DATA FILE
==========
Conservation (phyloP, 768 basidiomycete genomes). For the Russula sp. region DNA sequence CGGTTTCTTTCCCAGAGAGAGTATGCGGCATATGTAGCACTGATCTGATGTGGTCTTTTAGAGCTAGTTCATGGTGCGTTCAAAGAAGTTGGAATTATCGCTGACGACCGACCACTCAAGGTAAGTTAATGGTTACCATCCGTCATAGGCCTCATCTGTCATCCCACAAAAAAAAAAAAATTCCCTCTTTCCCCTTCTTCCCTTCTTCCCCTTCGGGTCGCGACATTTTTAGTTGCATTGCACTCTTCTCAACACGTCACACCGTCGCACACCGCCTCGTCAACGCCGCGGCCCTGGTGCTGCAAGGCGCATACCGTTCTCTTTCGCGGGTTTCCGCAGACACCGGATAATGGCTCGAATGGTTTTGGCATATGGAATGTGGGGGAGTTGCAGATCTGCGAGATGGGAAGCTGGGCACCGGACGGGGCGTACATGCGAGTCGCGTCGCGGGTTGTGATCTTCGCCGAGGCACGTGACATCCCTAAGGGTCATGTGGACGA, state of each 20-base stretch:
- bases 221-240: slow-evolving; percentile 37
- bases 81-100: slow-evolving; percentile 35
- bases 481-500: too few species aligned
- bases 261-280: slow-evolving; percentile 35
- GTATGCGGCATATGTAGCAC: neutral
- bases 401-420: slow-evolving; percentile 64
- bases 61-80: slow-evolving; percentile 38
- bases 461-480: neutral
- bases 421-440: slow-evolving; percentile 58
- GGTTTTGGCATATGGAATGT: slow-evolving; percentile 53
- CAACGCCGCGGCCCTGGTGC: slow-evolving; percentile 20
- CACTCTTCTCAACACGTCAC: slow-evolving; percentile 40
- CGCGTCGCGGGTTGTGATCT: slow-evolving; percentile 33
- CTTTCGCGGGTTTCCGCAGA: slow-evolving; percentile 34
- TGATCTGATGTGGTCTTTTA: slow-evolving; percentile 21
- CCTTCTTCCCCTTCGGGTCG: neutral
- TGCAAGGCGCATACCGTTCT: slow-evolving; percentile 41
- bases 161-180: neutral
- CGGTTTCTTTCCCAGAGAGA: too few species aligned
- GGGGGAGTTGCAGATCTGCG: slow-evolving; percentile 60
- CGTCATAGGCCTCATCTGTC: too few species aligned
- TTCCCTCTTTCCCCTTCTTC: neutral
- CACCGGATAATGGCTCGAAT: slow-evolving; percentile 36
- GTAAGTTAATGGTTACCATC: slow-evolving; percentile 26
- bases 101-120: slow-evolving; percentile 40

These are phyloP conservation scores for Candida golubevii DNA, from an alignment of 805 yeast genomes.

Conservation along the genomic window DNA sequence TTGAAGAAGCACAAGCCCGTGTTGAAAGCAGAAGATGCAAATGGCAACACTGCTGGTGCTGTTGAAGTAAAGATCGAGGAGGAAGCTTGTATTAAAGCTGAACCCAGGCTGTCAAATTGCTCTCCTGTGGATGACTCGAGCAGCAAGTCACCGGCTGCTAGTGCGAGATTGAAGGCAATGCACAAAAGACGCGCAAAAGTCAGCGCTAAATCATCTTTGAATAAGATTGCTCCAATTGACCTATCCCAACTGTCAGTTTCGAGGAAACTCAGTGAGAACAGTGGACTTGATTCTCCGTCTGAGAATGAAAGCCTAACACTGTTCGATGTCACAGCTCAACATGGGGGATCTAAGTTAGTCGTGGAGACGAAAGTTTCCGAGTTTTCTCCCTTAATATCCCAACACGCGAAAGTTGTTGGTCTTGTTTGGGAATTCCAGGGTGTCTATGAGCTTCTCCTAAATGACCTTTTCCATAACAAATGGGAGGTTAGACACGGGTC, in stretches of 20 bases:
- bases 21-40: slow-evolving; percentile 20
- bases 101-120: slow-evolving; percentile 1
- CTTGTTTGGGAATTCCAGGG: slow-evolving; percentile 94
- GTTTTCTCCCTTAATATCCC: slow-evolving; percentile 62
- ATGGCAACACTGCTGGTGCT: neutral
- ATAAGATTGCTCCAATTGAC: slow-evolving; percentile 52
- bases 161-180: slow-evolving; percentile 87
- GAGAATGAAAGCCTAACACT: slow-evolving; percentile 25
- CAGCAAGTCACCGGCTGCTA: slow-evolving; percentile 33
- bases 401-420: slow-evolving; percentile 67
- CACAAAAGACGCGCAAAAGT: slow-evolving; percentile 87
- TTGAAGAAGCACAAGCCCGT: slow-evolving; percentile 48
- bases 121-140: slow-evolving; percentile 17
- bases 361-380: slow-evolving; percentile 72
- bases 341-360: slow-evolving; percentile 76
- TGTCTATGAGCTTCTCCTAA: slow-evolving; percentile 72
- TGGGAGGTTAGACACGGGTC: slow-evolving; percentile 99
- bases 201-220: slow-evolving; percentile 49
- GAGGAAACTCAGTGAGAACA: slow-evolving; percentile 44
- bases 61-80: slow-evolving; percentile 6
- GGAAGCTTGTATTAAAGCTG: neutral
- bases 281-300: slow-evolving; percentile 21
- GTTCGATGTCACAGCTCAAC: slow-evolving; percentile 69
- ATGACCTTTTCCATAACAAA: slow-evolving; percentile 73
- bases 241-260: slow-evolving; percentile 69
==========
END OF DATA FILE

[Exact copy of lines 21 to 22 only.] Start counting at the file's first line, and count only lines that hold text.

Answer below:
- GGGGGAGTTGCAGATCTGCG: slow-evolving; percentile 60
- CGTCATAGGCCTCATCTGTC: too few species aligned